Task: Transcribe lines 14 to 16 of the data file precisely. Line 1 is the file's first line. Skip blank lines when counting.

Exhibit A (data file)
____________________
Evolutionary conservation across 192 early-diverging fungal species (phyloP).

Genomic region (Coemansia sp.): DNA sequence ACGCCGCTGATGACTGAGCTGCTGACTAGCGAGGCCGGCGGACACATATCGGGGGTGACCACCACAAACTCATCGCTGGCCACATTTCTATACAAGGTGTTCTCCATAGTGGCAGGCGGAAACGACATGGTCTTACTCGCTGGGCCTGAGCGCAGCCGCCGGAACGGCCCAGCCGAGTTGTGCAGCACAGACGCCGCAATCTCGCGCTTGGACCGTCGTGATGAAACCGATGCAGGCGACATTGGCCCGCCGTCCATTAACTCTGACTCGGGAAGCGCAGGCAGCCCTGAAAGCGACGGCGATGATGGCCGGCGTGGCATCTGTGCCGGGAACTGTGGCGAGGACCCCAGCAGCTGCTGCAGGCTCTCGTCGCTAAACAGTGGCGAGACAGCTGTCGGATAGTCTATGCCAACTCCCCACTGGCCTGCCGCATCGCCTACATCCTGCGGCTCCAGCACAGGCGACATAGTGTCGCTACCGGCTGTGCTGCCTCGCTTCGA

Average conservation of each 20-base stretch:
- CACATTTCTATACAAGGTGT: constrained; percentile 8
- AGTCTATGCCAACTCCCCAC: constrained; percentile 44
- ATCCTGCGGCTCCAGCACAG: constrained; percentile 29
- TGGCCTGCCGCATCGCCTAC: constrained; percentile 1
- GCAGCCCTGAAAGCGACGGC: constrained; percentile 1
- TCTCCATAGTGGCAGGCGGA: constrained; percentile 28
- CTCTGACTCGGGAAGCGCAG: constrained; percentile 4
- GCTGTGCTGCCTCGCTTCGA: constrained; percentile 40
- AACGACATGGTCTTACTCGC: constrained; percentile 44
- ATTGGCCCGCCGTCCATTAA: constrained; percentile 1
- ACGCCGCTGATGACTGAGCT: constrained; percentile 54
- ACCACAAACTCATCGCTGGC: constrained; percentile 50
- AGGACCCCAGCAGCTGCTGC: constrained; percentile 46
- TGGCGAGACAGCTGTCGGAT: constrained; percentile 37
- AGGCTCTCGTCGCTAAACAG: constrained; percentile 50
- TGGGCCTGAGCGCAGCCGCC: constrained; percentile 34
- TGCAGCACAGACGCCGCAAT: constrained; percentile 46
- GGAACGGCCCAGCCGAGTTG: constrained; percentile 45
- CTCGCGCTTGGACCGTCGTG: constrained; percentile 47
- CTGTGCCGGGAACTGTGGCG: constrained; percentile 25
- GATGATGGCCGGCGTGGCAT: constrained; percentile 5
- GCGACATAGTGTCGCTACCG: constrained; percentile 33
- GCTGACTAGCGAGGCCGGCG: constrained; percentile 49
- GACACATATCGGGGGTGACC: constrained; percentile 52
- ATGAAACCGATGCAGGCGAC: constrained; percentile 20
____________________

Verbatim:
- ACGCCGCTGATGACTGAGCT: constrained; percentile 54
- ACCACAAACTCATCGCTGGC: constrained; percentile 50
- AGGACCCCAGCAGCTGCTGC: constrained; percentile 46